I have always longed to teach. When former Secretary of Education John King Jr. spoke at Georgetown on Oct. 3 and, in his remarks, called on the audience to be “champions of equity and opportunity,” this idea resonated deeply with me.

Still, as a low-income and first-generation college student without documentation, I could not help but think about the obstacles that I currently face in attempting to take on King’s calling. The most salient of these obstacles is the uncertainty that surrounds my ability to teach after Georgetown, a result of my immigration status.

Last month, President Donald Trump’s administration decided to rescind former President Barack Obama’s 2012 administrative program, Deferred Action for Childhood Arrivals, which provided deferral for deportation and work authorization to those who came to this country before the age of 16 and who fulfilled certain requirements.

Without DACA protections, I am unsure if I will be able to fulfill my desire to teach. Without a work permit, I do not have any legal access to the careers in the United States that my peers do.

Listening to King’s call to action only reaffirmed my desire to return to my community and teach, in particular as I thought about the difference that my teachers have made in my life.

At home in California, my single mom worked tirelessly as a dishwasher at a local restaurant to support me and my siblings. As a result, she often could not provide the support and guidance that I needed to get through high school — it was not that she did not want to but rather that she had to focus on providing the necessities for us to live day to day.

She also did not have the knowledge to navigate our school system. After third grade, she could no longer help me with math, let alone with reading.

One of my teachers, Mrs. Cortez — who led a group for English learners I participated in during elementary school — offered me the guidance and support that I lacked at home. In high school, I volunteered in her classroom, and she provided me with key information about the college application process.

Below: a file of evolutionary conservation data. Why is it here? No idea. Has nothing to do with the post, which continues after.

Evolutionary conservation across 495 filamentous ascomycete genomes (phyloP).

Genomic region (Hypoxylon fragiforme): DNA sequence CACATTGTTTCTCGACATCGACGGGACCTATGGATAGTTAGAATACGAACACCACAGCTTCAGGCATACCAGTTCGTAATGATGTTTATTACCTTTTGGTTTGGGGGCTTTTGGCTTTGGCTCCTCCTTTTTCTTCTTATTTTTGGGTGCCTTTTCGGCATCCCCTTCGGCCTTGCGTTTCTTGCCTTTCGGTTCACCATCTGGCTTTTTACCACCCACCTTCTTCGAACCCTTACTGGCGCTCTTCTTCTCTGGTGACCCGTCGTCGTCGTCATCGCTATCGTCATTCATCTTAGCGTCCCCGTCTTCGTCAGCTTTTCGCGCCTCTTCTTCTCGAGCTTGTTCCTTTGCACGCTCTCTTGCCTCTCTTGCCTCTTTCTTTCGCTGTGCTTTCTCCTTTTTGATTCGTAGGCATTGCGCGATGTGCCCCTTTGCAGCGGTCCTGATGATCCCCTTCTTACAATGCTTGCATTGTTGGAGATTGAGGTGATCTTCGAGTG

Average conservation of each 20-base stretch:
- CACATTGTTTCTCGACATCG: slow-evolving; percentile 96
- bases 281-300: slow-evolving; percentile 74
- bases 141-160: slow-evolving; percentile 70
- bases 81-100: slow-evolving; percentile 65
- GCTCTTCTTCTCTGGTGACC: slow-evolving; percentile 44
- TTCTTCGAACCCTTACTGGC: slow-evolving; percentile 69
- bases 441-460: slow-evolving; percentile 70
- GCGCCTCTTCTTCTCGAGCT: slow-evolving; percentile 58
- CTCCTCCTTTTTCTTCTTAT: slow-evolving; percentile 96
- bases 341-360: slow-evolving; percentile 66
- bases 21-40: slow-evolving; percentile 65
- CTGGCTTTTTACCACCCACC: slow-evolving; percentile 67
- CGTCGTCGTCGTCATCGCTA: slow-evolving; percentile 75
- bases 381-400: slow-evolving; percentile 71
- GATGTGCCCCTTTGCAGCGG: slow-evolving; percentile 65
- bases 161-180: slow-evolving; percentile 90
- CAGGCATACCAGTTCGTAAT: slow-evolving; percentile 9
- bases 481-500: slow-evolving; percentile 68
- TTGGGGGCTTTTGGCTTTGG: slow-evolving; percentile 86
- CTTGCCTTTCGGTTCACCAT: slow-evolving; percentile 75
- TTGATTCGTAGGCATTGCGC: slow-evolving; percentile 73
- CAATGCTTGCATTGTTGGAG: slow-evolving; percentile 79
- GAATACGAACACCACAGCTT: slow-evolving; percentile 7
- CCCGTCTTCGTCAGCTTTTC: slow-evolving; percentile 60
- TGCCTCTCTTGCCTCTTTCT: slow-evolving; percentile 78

Most importantly, she held me accountable for my grades. I knew that each Saturday, she would ask me how I was doing in school. I wanted to have a positive report to deliver; it would not be acceptable otherwise.

Mrs. Cortez believed in my potential. She both challenged and supported me through robust conversations and by filling in the gaps of information that I did not have at home because of my family’s circumstances.

Now that I am at Georgetown, Mrs. Cortez continues to support me in any way she can. Not only did she, along with her husband and daughter, move me in to campus at the start of my first year, but she has also set aside time to FaceTime with me every Sunday. I update her on school and my life, and she listens attentively.

Mrs. Cortez has been my champion of equity and opportunity.

This profound relationship with Mrs. Cortez oriented me toward a path of serving and supporting students. For the past two summers, I have had the tremendous opportunity to serve as a teaching fellow for Breakthrough San Juan Capistrano, an educational nonprofit in San Juan Capistrano, Calif., that seeks to provide support and enrichment for highly motivated, low-income students.

I first taught eighth grade English, where I challenged my students through a rigorous curriculum, including an analysis of John Steinbeck’s “Of Mice and Men.” Last summer, I taught college skills and had the opportunity to guide rising ninth grade students on a path toward college by equipping them with the necessary skills to succeed in high school.

Each day of these summers, I realized how much I yearned to teach. I saw the difference I was making in the lives of my students.

Now, however, such desire to teach — to take on King’s call to action and become a champion of equity and opportunity, just as Mrs. Cortez did for me — is in jeopardy due to federal immigration policies.

It is my hope that legislation — in particular, a clean Dream Act, or one without brutal enforcement measures — comes to fruition. This bill would provide young people with a path to citizenship, allowing us to follow our professional aspirations to a greater extent than DACA did, since it would not require recipients to renew their status after two years.

Join me in advocating for this policy. Contact your members of Congress, and demand a permanent solution for those of us who are being pushed back into the shadows. I yearn to be a champion of equity and opportunity, but I need your allyship.

Luis Gonzalez is a junior in the College. He is co-president of Stride for College, a mentoring program on campus that seeks to increase college access to high school students at Bell Multicultural High School.

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2 Comments

  1. Lisa Solomon says:

    Luis moved my your story as always. You are a champion of equity and change and inspire us as educators to want to do more and help more.

  2. We are proud of your success. Keep working hard. You make us proud.

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